How To Buy a Train Ticket in Germany At A Train Station
At a DB Reisen Center (DB Travel Center)
Larger Hauptbahnhofs may have an actual official Deutsche Bahn ticketing office where you can go in and speak to a real human being and book with them.
The biggest thing to know about this option is that, while it’s not significantly more, there is typically a small surcharge for booking in person this way and not all stations have this service. (Small villages almost definitely won’t have a travel center)
On the Platforms/ Kiosks
At all train stations in Germany, you should find a Deutsche Bahn self-service kiosk machine. Bigger stations will have them all over, smaller ones may just have one. While I don’t believe you can buy the German Rail Pass at these kiosks, you can get just about any other ticket from them.
The biggest catch is if you are at a smaller train station, I’ve been caught in a pickle (gurken?) before where the machine isn’t working. I can tell you from first hand experience that the conductor will not take “Die Maschine ist kaputt!” as an excuse for not having a ticket in hand.
I find these machines extremely user friendly.
- You can get all the DB tickets English by clicking the British Flag before starting
- Machines take credit cards and cash
Buying Single Journey (Such as long distance/ ICE/ IC trains)
You’ll want to click on the British Flag so that it is all in English and it may take quite a bit of digging around to find the exact tickets you need. Don’t worry about taking up too much time. The people behind you can wait. MOST of these machines now take credit cards, but double check that before getting started, just in case they don’t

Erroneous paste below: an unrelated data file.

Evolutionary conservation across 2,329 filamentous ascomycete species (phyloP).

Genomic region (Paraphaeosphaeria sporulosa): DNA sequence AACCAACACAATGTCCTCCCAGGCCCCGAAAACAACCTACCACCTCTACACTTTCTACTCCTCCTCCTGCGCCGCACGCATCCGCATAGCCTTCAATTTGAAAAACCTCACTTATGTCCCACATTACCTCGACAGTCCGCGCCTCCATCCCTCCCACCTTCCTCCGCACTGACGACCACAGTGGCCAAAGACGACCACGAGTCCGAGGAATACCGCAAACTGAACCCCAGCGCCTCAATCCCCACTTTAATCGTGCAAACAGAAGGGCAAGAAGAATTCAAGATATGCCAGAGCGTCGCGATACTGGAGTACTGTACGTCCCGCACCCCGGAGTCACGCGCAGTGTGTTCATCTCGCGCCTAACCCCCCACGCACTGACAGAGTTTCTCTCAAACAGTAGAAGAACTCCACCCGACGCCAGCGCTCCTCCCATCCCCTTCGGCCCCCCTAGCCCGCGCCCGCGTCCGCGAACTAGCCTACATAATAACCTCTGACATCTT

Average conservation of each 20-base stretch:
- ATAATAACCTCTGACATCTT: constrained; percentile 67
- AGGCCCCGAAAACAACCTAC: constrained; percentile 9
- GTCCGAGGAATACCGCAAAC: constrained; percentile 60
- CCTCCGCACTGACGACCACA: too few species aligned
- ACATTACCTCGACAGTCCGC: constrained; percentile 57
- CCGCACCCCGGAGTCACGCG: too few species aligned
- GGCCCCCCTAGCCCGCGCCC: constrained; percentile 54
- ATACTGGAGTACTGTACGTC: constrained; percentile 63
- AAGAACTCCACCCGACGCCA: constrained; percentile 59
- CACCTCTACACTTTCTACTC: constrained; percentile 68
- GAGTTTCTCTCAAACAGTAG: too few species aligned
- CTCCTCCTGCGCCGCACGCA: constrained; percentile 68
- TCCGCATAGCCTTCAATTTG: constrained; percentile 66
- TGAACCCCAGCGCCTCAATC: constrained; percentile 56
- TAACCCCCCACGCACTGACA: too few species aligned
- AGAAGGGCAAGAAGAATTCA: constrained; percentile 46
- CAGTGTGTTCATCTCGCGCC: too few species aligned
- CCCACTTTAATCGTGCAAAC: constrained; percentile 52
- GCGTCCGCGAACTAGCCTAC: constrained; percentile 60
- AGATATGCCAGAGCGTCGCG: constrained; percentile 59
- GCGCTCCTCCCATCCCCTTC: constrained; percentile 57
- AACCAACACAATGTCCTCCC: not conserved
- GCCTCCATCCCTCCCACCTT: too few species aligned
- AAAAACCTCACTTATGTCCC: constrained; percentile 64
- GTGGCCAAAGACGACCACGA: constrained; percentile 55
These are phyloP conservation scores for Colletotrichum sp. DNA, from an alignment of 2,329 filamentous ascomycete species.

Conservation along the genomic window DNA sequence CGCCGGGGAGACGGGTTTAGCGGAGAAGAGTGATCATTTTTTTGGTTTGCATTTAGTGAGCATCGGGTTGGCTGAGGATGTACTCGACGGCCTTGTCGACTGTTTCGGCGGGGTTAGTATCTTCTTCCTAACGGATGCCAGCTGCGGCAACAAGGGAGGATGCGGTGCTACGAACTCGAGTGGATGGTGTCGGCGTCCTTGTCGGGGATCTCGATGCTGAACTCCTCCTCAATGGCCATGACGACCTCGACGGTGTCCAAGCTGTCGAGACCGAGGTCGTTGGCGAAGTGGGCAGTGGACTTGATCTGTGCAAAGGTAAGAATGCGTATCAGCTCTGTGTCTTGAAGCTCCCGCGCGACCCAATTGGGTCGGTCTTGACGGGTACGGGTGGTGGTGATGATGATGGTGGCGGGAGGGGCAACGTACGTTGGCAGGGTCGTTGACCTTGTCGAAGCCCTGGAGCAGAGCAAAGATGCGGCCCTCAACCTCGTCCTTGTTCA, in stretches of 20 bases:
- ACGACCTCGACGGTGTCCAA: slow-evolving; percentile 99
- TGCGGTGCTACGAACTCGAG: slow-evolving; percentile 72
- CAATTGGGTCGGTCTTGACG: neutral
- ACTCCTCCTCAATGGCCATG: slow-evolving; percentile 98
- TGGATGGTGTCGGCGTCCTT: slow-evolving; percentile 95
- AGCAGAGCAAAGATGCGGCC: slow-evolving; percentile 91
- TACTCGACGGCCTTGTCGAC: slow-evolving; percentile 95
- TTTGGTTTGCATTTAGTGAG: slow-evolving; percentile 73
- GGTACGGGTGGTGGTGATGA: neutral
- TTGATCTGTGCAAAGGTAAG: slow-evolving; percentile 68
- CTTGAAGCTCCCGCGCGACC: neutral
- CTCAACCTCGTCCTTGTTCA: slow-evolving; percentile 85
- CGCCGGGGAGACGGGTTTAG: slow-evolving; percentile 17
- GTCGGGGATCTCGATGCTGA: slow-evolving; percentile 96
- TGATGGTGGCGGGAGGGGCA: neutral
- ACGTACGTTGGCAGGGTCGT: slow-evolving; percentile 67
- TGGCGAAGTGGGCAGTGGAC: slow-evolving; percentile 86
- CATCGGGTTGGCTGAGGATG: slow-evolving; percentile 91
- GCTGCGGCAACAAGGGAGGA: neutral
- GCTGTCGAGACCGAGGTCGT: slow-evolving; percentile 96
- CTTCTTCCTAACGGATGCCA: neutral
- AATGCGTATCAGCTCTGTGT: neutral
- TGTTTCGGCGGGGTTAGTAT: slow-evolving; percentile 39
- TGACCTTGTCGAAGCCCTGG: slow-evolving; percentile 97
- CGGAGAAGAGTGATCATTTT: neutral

Buying a Regional Train Ticket
Buying The German Rail Pass
Can You Buy Tickets on The Train In Germany?
Yes and No.
If you are traveling on Long Distance (ICE, IC) trains, then technically you can, but they are going to be quite expensive. You’ll need to find a conductor (either standing on the platform or walk around until you find one onboard) to request a ticket ASAP. If you wait until they come to you, you’ll be considered riding without a ticket and then you’ll have to face a hefty fine as well.
If you are traveling on a Regional train or on local transport then you must have a ticket pre-purchased. Not having a ticket will cost you a high fine for “Black Riding” the train.
Is it cheaper to buy train tickets in advance in Germany?
If you are buying the single journey tickets, then yes, it is usually cheaper to buy in advance. Typically about 2-3 months in advance are often the best prices.
If you are buying a regional ticket, those are all flat rate prices, so you do not need to buy in advance and since there are no seat reservations available, getting them the day of your travel is no problem.
If you have a German Rail Pass, you’ll need to have your pass bought prior to your travel, but only so that it can be validated before your trip. Once you have your pass, you do not need to buy single journeys, so individual prices don’t matter.